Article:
International Standard Book Number (isbn) 13


  • 9780733435522

Place Of Publication


  • University of New South Wales

Type Of Work


  • Report

Abstract


  • Background

    This technical report summarises and compares the data collected across two time periods from two groups who use pharmaceutical opioids, those seeking treatment for PO dependence and those that inject drugs regularly.

    Methods

    Six local health districts were utilised to recruit the treatment cohort (n=108). The cohort of people who inject drugs (PWID) were recruited through established studies at the National Drug and Alcohol Research Centre (NDARC) and snowballing ( n=133). For the treatment cohort, baseline interviews were conducted between July 2013 and April 2014 and 94% completed a three month follow up interview (n=102). For the PWID cohort, rolling cohort entry occurred between July 2013 and June 2014, and the follow up interview rate was 76%. Data were collected on a range of physical and mental health domains, substance use and treatment experience.

    Results

    Both cohorts reported high levels of mental and physical health co-morbidity, with a general pattern of more severe physical and mental health problems among the treatment cohort. Substance use was generally stable over the two interviews in both cohorts, with those newer in treatment reporting greater reduction in opioid use in the POUT cohort, and a reduction in oxycodone injection in the PWID cohort.

    Conclusions

    These studies represent the first Australian studies to examine pharmaceutical opioid use in detail in diverse clinical populations. Findings highlight complexities in treatment presentations with multiple co-morbid health conditions and significant numbers reporting current chronic pain amongst both cohorts. Ongoing monitoring of harms in these cohorts is essential - both cohorts displayed complex clinical profiles. Despite low levels of illicit drug use and injection among the treatrment cohort participants, this cohort typically displayed more severe clinical profiles. Despite this, the treatment cohort reported high levels of retention and low levels of substance use at the follow-up interview, and reported generally positive treatment experiences. Mental health interventions for both these cohorts are warranted.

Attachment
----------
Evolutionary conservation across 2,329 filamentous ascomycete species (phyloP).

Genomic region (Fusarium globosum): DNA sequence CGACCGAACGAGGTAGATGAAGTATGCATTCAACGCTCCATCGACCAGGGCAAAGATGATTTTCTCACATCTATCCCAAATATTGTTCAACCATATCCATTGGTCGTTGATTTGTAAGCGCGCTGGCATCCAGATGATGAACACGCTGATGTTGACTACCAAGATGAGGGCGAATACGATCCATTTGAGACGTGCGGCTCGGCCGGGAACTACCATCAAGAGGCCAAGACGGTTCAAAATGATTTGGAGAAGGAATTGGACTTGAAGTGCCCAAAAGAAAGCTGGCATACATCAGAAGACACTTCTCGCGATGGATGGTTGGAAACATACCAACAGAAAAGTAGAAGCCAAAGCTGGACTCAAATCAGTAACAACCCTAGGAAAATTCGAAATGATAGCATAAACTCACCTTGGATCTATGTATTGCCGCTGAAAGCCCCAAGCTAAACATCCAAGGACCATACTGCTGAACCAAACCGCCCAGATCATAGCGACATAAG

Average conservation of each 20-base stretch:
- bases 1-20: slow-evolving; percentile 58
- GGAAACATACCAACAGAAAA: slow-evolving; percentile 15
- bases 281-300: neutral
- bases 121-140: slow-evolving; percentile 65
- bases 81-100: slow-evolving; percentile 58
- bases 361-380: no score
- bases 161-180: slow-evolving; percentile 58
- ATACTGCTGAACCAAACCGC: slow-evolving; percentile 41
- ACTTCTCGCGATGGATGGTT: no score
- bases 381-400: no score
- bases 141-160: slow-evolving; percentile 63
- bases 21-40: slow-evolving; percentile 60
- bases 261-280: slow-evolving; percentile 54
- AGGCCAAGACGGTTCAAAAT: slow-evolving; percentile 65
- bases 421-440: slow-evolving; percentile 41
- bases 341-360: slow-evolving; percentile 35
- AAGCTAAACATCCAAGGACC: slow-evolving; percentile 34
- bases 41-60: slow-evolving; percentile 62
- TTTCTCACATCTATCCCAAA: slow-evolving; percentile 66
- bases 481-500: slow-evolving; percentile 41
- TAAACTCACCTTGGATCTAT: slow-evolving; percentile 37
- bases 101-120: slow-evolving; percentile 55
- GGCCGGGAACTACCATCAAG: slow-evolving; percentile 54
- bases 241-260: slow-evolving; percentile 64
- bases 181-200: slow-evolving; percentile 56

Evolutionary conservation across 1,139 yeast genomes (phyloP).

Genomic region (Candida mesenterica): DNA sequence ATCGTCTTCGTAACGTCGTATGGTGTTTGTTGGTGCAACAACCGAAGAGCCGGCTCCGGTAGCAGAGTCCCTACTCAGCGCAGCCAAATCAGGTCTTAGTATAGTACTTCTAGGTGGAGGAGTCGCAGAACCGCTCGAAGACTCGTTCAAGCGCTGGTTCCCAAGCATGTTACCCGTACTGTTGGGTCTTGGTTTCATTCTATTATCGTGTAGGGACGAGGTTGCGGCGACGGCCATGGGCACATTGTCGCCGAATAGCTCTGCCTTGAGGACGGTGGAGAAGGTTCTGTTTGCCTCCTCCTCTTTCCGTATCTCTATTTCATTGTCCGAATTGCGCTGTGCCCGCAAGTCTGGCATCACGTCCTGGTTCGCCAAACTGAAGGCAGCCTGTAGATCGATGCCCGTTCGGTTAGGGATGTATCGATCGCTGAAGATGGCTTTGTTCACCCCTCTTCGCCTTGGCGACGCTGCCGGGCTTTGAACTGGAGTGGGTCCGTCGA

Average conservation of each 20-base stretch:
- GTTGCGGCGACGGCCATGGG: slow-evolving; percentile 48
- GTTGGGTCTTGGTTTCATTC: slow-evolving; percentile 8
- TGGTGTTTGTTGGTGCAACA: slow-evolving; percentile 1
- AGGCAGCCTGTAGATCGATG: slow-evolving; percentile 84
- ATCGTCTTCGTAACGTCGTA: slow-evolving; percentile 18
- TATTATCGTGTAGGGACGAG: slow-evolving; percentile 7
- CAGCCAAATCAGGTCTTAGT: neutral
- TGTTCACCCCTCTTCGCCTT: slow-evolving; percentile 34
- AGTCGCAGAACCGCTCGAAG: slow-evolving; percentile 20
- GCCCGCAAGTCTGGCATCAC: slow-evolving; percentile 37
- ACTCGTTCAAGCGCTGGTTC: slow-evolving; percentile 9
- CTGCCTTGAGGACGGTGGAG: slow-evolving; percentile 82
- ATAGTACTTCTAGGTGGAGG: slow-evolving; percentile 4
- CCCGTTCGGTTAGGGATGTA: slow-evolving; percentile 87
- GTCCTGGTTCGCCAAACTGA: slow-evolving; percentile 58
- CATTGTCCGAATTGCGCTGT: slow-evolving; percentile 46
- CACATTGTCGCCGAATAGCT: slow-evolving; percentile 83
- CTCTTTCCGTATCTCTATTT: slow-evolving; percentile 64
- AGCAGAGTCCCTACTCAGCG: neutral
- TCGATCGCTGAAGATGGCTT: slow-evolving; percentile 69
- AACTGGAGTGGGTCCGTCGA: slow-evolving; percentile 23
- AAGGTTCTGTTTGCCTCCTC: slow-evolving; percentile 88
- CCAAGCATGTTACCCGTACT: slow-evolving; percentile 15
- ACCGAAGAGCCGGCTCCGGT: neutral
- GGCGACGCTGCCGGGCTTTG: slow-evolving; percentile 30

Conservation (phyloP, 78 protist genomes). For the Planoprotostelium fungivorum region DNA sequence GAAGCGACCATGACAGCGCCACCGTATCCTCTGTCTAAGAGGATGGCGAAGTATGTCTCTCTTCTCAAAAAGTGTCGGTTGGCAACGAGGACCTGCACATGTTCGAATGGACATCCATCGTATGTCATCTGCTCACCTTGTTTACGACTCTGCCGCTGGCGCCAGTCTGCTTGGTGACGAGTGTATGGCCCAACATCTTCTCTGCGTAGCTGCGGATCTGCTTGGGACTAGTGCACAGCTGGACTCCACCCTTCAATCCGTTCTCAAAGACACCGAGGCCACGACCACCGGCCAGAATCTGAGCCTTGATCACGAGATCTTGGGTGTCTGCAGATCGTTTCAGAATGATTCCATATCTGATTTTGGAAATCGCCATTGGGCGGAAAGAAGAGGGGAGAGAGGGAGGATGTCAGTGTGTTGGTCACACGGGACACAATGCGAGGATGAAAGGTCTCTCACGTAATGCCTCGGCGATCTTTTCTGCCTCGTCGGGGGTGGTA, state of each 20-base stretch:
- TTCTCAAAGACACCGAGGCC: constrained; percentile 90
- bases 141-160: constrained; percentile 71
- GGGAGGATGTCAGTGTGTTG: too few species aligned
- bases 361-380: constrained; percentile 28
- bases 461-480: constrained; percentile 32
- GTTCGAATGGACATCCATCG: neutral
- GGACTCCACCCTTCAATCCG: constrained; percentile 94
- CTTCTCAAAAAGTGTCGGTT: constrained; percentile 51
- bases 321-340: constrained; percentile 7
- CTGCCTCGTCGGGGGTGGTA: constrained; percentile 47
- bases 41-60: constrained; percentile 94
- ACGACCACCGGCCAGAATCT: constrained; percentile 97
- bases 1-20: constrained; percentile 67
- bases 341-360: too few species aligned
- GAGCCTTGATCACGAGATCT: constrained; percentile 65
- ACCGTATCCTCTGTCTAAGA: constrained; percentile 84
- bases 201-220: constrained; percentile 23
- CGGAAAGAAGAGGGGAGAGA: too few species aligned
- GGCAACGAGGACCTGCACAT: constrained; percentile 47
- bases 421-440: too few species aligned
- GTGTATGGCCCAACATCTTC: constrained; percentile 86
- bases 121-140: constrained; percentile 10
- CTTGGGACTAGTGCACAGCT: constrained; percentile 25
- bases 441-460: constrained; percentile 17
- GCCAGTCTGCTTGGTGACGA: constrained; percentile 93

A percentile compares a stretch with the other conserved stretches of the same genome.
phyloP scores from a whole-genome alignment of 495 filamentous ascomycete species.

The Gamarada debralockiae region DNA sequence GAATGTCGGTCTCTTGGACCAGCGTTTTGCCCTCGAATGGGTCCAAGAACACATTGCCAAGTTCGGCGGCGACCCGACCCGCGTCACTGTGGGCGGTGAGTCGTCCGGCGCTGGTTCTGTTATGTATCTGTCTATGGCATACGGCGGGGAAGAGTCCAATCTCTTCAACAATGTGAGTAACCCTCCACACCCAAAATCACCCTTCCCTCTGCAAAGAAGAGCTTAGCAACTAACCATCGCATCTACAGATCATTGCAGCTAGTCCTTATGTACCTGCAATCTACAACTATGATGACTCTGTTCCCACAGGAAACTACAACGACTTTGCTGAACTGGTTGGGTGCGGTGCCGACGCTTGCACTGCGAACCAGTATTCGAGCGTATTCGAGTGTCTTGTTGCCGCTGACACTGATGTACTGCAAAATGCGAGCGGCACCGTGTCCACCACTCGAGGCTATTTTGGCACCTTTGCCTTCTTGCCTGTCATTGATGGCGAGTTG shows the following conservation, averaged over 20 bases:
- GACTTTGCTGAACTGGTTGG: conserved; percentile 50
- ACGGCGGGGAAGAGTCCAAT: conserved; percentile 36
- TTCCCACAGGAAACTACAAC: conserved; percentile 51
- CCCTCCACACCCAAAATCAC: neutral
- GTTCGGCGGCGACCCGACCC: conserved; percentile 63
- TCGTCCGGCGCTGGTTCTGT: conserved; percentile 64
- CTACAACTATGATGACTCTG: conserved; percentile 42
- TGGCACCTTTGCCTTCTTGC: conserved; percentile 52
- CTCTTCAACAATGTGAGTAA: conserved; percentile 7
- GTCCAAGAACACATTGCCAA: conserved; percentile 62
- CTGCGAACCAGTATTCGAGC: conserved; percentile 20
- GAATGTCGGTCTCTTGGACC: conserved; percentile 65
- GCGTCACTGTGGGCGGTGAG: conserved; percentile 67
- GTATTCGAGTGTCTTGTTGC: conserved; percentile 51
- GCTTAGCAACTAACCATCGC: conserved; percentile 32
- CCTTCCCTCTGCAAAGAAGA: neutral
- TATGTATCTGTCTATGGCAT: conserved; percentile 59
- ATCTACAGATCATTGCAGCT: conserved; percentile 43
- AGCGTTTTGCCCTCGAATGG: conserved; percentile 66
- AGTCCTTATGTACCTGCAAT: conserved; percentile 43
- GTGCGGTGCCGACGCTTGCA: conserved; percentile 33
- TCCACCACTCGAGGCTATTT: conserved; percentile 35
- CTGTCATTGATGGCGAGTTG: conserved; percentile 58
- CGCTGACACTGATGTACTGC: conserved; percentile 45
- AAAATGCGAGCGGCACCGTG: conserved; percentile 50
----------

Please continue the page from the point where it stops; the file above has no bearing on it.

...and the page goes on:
UOW Authors


  •   Nielsen, Suzanne (external author)
  •   Larance, Briony
  •   Bruno, Raimondo (external author)
  •   Lintzeris, Nicholas (external author)
  •   Vanderhaven, Michael (external author)
  •   Lattas, Gina (external author)
  •   Holliday, Simon (external author)
  •   Ling, Stephen (external author)
  •   Saddler, Craig (external author)
  •   Holland, Rohan (external author)
  •   Dunlop, Adrian (external author)
  •   Silsbury, Catherine (external author)
  •   Haber, Paul (external author)
  •   Murnion, Bridin (external author)
  •   Hordern, Antonia (external author)
  •   Hardy, Mark (external author)
  •   Demirkol, Apo (external author)
  •   Burns, Lucy (external author)
  •   Campbell, Gabrielle (external author)
  •   Houseman, Jennie (external author)
  •   Degenhardt, Louisa (external author)

Publication Date


  • 2015

Citation


  • Nielsen, S., Larance, B., Bruno, R., Lintzeris, N., Vanderhaven, M., Lattas, G., Holliday, S., Ling, S., Sadler, C., Holland, R., Dunlop, A., Silsbury, C., Haber, P., Murnion, B., Hordern, A., Hardy, M., Demirkol, A., Burns, L., Campbell, G., Houseman, J. & Degenhardt, L. (2015). Understanding the health and service needs of diverse populations of pharmaceutical opioid users: Cohort studies of dependent users in treatment, and people who inject drugs. University of New South Wales: National Drug and Alcohol Research Centre.

International Standard Book Number (isbn) 13


  • 9780733435522

Place Of Publication


  • University of New South Wales